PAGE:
Friday, April 21, 2017

Attachment to place and nonmetropolitan labor markets

One of the characteristics of rurality that surfaced early on as sometimes legally relevant on in my study of rural livelihoods is attachment to place.  That is, a strong presumption seems to exist among rural sociologists and perhaps others that rural residents--especially multi-generation rural residents--are more attached to their rural hometowns/areas than is the case with urban dwellers.  The words "homestead" and "home place" have this rural connotation.  Indeed, I have speculated elsewhere regarding whether the (apparent) attachment is to the place more broadly speaking--to the community--or more to the land itself. I note that the attachment to place label/tag on this blog has been used 89 times in the near decade-long life of Legal Ruralism.  Usually, I (or my students blogging with me) use the label to describe the phenomenon when they observe it in their hometowns or read about it, though journalists themselves rarely use the term.

One context in which the phenomenon often arises regards labor markets--the question frequently being asked:  If rural employment opportunities are so poor, why don't rural residents just move to where the jobs are?  The same might be said about poor rural infrastructure, schools and healthcare for example--if these are inferior, why don't rural folks "move to town"?

Against that backdrop, I was surprised to see NPR's "Indivisible" program treat attachment to place sympathetically in its episode this week, titled "How Do We Get America Back to Work?"  Here's the blurb describing the program:
When GM idled its plant in Janesville, Wisconsin in 2008, the town became emblematic of a crisis facing many communities in middle America. When traditional manufacturing leaves – for whatever reason – economies are turned upside down, the collective identity changes, and very often depression sets in. While it may seem outdated to some that a community will identify with a corporation, that's just what happened for decades. Losing the plant left many in Janesville searching for a future. This week, President Trump signed an executive order to bring jobs back to towns like Janesville, but the question is — is it too little too late? On this episode of Indivisible, host Kerri Miller talks with Amy Goldstein, author of "Janesville, An American Story," and Linda Tirado, author of "Hand to Mouth: Living in Bootstrap America," about the realities of the company town and what the future holds.
Among those featured in the episode was a man Amy Goldstein followed for her book about the closure of a General Motors plant in Janesville, Wisconsin, population 65,000, so not exactly rural.  Once the Janesville GM plant closed, he and several other Janesville men decided to commute to another GM plant in Indiana, driving there on Monday morning to work the second shift and staying through Friday night, when they returned home to their families in Janesville.  One particularly poignant segment was where Goldstein described the men coming back into Janesville on a Friday night and dropping off the worker who lived in the southernmost part of the city.  Then the men would vary the journey they took to the northern part of town where other workers lived; they did this because they enjoyed seeing the different parts of town, the streets of Janesville, generally empty in the wee hours.  It seemed to prompt them to wax nostalgic about how great Janesville was, their upbringing there.  I suppose it also helped justify the decision they had made to leave their children there to benefit from a Janesville upbringing.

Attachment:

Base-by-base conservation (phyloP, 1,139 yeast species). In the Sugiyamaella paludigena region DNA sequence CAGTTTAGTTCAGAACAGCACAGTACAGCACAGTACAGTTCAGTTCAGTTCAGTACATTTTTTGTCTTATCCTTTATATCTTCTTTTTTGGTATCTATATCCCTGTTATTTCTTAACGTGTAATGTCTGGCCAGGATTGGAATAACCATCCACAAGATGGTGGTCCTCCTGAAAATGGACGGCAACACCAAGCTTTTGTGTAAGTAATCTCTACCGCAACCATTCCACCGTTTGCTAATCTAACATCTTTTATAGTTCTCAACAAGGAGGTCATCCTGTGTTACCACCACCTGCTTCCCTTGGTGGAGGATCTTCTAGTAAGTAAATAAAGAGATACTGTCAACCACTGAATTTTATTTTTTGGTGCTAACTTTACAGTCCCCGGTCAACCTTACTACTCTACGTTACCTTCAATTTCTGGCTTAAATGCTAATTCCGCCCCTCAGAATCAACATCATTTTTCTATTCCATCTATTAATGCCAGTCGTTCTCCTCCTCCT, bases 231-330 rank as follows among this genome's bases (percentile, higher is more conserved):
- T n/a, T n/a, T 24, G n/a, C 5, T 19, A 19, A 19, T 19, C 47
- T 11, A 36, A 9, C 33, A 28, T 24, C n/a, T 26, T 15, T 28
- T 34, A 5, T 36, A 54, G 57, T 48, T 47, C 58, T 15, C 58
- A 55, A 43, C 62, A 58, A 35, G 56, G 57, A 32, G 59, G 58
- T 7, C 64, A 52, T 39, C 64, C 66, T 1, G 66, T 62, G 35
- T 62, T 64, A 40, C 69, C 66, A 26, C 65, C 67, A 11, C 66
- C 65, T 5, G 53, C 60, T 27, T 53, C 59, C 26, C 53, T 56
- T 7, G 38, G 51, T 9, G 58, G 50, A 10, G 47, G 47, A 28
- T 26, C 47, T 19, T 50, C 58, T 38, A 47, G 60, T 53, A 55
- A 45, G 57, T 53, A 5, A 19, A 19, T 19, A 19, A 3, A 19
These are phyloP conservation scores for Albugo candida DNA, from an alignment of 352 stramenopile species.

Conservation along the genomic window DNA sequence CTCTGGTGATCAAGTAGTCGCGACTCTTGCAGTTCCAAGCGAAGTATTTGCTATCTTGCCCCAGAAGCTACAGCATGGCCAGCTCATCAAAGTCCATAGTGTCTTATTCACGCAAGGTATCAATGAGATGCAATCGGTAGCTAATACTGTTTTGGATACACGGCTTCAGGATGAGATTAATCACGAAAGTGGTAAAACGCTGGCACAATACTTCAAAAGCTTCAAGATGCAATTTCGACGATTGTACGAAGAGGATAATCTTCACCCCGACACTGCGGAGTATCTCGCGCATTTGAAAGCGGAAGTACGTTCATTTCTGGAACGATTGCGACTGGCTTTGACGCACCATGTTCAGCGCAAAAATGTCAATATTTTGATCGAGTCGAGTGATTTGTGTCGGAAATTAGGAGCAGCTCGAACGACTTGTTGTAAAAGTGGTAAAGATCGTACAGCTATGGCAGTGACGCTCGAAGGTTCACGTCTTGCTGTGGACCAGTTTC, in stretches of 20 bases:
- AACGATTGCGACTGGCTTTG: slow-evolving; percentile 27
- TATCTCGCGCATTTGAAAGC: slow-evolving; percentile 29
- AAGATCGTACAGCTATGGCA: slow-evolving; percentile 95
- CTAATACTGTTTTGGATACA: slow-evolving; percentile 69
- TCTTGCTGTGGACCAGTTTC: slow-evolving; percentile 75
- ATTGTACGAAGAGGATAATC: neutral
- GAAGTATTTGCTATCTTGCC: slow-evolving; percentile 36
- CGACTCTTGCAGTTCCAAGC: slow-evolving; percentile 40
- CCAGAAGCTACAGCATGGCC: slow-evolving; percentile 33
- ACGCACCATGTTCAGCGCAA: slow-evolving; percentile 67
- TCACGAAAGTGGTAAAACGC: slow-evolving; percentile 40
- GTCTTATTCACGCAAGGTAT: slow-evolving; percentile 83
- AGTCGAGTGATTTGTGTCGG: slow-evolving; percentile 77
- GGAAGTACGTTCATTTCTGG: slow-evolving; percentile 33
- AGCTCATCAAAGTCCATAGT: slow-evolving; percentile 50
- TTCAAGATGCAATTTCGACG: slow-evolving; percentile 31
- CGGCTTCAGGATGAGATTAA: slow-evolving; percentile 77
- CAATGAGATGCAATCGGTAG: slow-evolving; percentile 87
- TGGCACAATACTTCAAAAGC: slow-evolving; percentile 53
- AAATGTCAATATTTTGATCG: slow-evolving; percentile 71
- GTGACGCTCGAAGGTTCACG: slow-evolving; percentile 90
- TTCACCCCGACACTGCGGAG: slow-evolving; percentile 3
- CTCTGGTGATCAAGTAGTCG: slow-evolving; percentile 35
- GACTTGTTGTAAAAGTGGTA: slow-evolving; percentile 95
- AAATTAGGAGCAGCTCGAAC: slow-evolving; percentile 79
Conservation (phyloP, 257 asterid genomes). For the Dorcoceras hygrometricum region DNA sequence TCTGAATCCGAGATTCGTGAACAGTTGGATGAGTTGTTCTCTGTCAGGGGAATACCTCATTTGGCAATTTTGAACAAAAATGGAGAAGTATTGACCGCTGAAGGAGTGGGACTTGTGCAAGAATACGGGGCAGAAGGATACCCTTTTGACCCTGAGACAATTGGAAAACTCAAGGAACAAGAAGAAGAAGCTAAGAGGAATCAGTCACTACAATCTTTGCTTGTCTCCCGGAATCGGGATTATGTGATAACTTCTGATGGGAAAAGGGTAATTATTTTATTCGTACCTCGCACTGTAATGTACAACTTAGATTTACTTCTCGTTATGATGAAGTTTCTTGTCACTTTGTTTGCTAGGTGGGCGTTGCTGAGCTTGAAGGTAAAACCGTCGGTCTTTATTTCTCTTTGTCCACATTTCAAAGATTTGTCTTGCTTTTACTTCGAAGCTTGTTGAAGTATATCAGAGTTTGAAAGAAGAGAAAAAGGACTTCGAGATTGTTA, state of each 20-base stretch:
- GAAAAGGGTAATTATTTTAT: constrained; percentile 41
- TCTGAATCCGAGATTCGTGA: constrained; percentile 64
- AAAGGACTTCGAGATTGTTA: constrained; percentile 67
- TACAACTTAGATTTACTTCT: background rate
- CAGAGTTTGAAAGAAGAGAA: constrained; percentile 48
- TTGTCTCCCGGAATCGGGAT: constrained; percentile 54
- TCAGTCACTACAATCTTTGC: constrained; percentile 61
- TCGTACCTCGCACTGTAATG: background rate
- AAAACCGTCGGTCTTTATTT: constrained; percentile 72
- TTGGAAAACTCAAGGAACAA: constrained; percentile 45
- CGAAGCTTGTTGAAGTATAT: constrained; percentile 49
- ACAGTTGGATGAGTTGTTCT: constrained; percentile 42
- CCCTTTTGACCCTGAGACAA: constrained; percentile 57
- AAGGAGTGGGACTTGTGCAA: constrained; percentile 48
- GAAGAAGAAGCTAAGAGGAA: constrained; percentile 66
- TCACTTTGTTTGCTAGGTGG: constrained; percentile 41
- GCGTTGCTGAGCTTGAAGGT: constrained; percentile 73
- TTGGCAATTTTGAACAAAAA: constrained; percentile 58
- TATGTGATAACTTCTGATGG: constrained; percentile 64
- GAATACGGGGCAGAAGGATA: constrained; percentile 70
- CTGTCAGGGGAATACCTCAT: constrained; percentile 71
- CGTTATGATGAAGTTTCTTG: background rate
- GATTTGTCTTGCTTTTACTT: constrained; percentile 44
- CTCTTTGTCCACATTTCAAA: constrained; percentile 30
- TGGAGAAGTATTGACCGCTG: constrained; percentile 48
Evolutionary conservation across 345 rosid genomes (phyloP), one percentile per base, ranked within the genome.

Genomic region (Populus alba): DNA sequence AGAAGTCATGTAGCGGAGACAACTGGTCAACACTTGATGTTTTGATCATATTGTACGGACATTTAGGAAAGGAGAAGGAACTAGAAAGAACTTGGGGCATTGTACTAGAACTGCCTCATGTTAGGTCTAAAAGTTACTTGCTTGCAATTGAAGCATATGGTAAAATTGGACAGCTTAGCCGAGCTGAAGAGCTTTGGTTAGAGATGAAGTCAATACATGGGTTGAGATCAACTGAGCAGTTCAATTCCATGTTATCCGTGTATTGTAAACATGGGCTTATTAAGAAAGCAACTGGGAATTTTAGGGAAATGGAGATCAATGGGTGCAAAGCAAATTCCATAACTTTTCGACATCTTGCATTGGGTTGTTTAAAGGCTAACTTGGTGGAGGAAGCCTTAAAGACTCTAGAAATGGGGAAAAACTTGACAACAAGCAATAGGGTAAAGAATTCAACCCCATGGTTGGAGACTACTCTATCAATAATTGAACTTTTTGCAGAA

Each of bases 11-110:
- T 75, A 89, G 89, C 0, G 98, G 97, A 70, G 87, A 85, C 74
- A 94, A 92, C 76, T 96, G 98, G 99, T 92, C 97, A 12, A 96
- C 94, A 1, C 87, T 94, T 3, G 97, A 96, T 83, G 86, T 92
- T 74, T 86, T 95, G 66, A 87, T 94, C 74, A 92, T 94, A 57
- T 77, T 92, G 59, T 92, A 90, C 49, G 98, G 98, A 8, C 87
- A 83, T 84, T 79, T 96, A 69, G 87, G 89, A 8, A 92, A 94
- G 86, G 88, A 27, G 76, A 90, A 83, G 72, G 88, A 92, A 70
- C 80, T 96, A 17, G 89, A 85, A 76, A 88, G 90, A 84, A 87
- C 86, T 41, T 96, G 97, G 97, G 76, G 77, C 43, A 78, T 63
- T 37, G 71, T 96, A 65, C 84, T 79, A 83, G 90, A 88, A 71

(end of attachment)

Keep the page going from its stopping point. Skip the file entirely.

Another person who was interviewed or called in to the program talked of moving from his smallish city in Florida out of state for a job, only to mourn the sense of being known that he had enjoyed in his hometown.  In short, the anonymity he experienced in the place to which he moved left him grieving the connectedness he had enjoyed in the place where he grew up.    

I highly recommend this episode of Indivisible and, indeed, the entire series.  It's the best forum I've found for neutrally, non-judgmentally exploring the issues that are dividing our nation in the age of Trump.

1 comment:

Orchid64 said...

I am astonished at the lack of insight anyone betrays when asking why rural folks don't just up and move to where the jobs are. Moving is one of the most stressful and difficult experiences one can have, even within a known territory. It's also enormously expensive and rural life is cheaper than urban life by a huge margin. Do those who contemplate this topic live in such isolation in academic ivory towers that they don't know this?

I've moved 7 times in 5 years and it has been hard each time, and very expensive. The latest move from the Bay Area to rural Northern California cost $1700. With rent in the area I currently live in ranging between $500-$1000 (apartments tend to be around $600-$700), it would require locals to gather up nearly three months worth of their highest expenditure just to shoulder the expense of packing up, renting a moving vehicle, and closing out their various services. That's just the move and doesn't include considerations like a deposit on an apartment in more expensive area, the cost of installations for starting services, etc. It's not a cheap thing and rural folks generally don't have several thousand dollars in the bank to make such moves.

Before one even gets to the loss of social connection and identity, one has to look at the cold, hard facts. Even if a rural person was willing to move, very few have the resources to contemplate it, especially when the move is motivated by a job loss/loss of income.